I'm trying to recall the name of a short story I read in an anthology (Best of the Year?) from the 1960s or '70s, in which a man taking a walk in a field meets a young woman who claims to have travelled there from the future.

She says the field is a department store in the future and that her father invented a time machine that she uses to visit the more picturesque past. "Yesterday I saw a deer, and today I saw you," she says at one point. The man thinks there's something familiar about her, but can't place it, and sees her for several days in a row.

One final day, she arrives in tears, saying this is her last visit, because the authorities have come to confiscate the machine, which is illegal. He never sees her again, but comes to realize that she used the machine one last time to go a little further into the past, and become his wife.


This is "The Dandelion Girl" (1961) by Robert F. Young. It was first published in The Saturday Evening Post. TVTropes provides a link to the story online.

I found this summary of the plot:

A man whose wife is away encounters a girl in her 20s coming out of the woods who looks somewhat familiar and wearing a strange-looking dress. She talks to him a little and then goes back to the woods. She proceeds to return several times and, eventually, tells him that she is from the future. Time travel is a possibility where she's from, but the government has banned it for fear of changing the past. Her father secretly built his own time machine before his death, as he believed that time is immutable and everything has already happened. In the meantime, the man's wife starts to act a little strange towards him, as if she suspects he is spending time with another woman. The girl is missing for several days, and then comes back saying that this is her last visit, as the time machine is about to break down due to lack of maintenance. There may be enough left in it for one more trip. As she disappears into the woods, he follows her but sees only a bright flash of light. He returns to the house and looks in the attic for something, only to find his wife's old things, which also include the same strange dress the girl wore, the same dress his wife wore on the day they met years ago. Everything suddenly clicks in his head, and he realizes he had been married to her all along.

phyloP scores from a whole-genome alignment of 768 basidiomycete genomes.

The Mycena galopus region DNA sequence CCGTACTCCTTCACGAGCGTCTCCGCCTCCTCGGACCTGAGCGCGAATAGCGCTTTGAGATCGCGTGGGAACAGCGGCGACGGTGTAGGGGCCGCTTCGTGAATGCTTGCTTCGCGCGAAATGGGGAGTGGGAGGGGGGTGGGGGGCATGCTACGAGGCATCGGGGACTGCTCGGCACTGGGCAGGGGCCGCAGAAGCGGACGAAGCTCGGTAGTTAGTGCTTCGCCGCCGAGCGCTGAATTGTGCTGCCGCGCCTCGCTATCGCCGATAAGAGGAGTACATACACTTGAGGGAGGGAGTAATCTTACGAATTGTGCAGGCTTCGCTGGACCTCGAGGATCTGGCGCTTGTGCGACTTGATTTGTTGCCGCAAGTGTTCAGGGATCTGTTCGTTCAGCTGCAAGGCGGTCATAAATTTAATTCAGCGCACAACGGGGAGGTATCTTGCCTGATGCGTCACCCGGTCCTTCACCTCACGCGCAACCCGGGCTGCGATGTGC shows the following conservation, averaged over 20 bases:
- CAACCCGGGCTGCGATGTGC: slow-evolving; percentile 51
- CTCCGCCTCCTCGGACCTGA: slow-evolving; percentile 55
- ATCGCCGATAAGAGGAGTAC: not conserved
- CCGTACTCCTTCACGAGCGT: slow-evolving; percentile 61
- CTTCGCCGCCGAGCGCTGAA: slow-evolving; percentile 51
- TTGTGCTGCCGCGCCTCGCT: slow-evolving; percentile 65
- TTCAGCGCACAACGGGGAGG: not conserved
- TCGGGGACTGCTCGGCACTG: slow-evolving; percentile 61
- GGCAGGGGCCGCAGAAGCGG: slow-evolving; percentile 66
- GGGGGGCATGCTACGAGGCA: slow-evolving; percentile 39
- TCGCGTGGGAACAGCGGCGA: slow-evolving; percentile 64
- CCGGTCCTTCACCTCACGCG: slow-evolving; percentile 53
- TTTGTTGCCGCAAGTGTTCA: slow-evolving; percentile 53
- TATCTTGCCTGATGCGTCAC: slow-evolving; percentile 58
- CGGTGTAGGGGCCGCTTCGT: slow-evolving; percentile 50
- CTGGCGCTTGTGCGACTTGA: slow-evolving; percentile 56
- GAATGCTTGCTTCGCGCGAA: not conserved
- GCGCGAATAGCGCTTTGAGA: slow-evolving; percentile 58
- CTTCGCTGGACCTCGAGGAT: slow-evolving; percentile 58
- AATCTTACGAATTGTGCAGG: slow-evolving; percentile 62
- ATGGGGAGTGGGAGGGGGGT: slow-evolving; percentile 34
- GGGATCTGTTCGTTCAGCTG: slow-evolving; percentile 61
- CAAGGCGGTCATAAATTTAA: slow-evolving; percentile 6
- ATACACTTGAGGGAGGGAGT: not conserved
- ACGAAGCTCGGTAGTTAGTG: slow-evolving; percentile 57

The only difference is that the machine is about to break, not be confiscated, though your memory of it being confiscated fits with time travel being illegal in the future.

The ISFDb entry for the story indicates it was republished in 7th Annual Edition: The Year's Best S-F (1962).

Cover of "7th Annual Edition: The Year's Best S-F"

  • 9
    Can't believe the 75c prices. Money printing is a hell of a drug. Jan 27 '21 at 0:12
  • 11
    @DavidTonhofer It's not just inflation; Pawn of Prophecy was $2.50 (first edition) in 1982. (And we thought that was a lot then, since it passed the $2/book threshold.) According to the inflation calculator that would be $6.50 now, but instead new paperbacks are $9+! That's basically a 40% increase on top of inflation!
    – DavidW
    Jan 27 '21 at 0:28
  • @DavidTonhofer I've got that edition. The 1st annual edition of her "year's best" was 35 cents (I have that one too) Jan 27 '21 at 1:48
  • @DavidW Pshaw! Black Library (a division of Games Workshop) has been selling paperbacks for $9 for at least 15 years. Jan 27 '21 at 20:46
  • 1
    If only we had a time machine.... :D
    – Aibobot
    Jan 28 '21 at 2:13

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